The Oscillator is a walk in modular analog synthesizer circa 1970. Based on the Moog synthesiser, this musical installation provides opportunity to step back into the formative years of the electronica revolution and create artisan ephemeral soundscapes.
Presented as part of St. Jerome’s Laneway Festival (Melbourne, Australia).
The use of electronic instruments to create soundscapes was first explored in electronic test labs in the 1950’s. The ability of such electronic instruments (analog synthesisers) to provide an almost infinite amount of sound possibilities in a spectrum ranging from the unstructured sound (noise) to musical notes was revelatory. Avant-garde composers and groups such as the BBC Radiophonic workshop employing pioneering composers such as Daphne Oram and Delia Derbyshire explored the sound creation of such instruments and famously realised the Dr Who theme which is considered an innovative piece of electronic music.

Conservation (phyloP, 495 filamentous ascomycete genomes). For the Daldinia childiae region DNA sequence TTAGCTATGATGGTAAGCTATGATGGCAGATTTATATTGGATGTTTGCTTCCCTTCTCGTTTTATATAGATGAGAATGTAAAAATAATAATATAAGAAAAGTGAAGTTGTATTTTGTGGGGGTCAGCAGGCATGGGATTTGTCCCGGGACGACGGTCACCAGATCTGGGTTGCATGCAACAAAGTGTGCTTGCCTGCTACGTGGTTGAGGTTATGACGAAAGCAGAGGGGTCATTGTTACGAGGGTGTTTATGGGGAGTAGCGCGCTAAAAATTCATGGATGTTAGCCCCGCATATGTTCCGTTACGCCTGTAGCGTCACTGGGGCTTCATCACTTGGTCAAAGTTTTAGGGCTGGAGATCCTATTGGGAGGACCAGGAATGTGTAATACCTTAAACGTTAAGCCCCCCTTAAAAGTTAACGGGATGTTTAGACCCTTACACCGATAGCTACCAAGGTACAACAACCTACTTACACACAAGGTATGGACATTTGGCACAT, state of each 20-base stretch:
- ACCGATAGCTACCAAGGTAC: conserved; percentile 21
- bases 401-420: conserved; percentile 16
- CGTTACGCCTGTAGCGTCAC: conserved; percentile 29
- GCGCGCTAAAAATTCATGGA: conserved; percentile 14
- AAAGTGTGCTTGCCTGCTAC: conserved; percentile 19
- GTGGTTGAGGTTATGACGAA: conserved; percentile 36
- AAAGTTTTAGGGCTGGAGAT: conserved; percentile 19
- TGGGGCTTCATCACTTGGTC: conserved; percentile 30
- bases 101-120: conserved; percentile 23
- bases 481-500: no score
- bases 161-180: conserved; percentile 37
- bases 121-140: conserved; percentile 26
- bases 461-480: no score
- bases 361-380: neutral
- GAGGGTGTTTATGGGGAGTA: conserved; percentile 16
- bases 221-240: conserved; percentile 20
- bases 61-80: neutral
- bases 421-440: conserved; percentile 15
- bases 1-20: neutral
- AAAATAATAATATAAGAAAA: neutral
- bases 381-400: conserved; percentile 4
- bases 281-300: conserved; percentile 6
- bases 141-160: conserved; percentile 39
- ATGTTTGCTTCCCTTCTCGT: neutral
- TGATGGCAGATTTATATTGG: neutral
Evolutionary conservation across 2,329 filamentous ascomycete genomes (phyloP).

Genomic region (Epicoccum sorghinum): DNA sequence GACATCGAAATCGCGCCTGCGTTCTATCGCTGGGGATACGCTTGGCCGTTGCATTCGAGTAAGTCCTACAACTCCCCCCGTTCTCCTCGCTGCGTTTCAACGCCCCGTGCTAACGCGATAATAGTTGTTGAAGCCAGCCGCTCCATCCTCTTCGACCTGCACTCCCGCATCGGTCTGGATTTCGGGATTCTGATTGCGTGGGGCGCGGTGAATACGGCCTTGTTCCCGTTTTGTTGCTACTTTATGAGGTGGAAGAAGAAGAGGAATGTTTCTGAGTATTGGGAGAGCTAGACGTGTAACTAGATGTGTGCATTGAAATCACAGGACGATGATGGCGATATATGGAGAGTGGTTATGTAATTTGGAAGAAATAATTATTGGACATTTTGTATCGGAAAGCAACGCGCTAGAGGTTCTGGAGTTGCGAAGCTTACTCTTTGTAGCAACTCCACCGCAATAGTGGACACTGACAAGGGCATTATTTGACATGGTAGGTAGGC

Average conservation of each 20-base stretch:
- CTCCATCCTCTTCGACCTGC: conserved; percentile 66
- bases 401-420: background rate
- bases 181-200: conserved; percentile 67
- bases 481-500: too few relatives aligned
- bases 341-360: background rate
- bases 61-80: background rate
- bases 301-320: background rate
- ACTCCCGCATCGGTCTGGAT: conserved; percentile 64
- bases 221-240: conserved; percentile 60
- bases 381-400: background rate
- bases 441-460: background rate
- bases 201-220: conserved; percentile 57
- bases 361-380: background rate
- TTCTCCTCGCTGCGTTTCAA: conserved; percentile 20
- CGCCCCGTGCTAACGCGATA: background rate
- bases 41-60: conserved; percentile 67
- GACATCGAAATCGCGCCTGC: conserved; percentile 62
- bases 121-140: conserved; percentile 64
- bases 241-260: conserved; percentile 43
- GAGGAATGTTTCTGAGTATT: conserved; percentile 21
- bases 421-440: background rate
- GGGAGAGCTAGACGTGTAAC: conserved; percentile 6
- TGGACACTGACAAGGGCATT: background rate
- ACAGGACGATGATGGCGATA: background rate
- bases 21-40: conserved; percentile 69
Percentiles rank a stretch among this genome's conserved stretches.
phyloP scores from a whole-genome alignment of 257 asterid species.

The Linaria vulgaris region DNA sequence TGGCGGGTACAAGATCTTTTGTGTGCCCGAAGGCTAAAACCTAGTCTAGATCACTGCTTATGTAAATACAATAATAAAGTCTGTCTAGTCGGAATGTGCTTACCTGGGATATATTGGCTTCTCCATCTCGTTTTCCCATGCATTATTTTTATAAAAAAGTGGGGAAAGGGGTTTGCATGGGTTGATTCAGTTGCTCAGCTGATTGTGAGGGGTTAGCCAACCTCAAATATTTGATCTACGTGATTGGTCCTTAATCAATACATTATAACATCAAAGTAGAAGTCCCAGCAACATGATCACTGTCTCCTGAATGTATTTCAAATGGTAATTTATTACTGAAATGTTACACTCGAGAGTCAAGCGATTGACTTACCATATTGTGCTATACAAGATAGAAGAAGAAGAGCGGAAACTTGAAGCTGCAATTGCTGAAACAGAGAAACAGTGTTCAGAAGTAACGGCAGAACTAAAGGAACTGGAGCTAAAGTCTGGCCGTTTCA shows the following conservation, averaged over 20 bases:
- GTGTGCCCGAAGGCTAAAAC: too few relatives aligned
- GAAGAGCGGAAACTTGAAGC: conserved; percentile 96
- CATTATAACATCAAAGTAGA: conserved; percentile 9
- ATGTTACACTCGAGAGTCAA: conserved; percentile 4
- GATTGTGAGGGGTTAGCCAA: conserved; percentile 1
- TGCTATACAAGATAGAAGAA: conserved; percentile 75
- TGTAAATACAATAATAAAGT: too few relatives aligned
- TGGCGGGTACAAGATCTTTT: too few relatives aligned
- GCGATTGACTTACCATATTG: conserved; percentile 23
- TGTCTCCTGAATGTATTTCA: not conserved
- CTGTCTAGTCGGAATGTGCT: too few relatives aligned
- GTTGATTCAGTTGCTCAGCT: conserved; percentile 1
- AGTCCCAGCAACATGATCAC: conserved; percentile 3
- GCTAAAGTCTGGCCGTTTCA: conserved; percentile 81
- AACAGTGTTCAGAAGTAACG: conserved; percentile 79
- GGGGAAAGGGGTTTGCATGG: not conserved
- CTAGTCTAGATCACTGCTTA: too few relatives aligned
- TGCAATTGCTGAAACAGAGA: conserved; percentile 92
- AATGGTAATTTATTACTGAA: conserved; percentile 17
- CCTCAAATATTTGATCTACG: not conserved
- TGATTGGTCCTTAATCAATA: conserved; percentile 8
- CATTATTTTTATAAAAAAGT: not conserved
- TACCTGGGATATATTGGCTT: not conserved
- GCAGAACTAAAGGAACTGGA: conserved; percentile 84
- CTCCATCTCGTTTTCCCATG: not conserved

It wasn’t until the late 1950’s that these modular analog synthesisers became commercially available with the Moog synthesiser considered the most influential in bringing about a revolution in music (1968’s Switched on Bach by Wendy Carlos played on a Moog is considered a milestone in this revolution) that would lead to the many variations of modern day electronica and techno. Tangerine dream (founded in 1967) and other German bands of the 1970’s were big exponents of the analog synthesisers and their use of synthesisers would pave the way for groups such as Kraftwerk whom are considered the pioneers of popular Techno/Electronic music composition.
The oscillator has no modern day computer memory to allow for a particular sound to be heard again, it exists purely in the moment thereby taking the audience back to a time when analog synthesis ruled the musical landscape.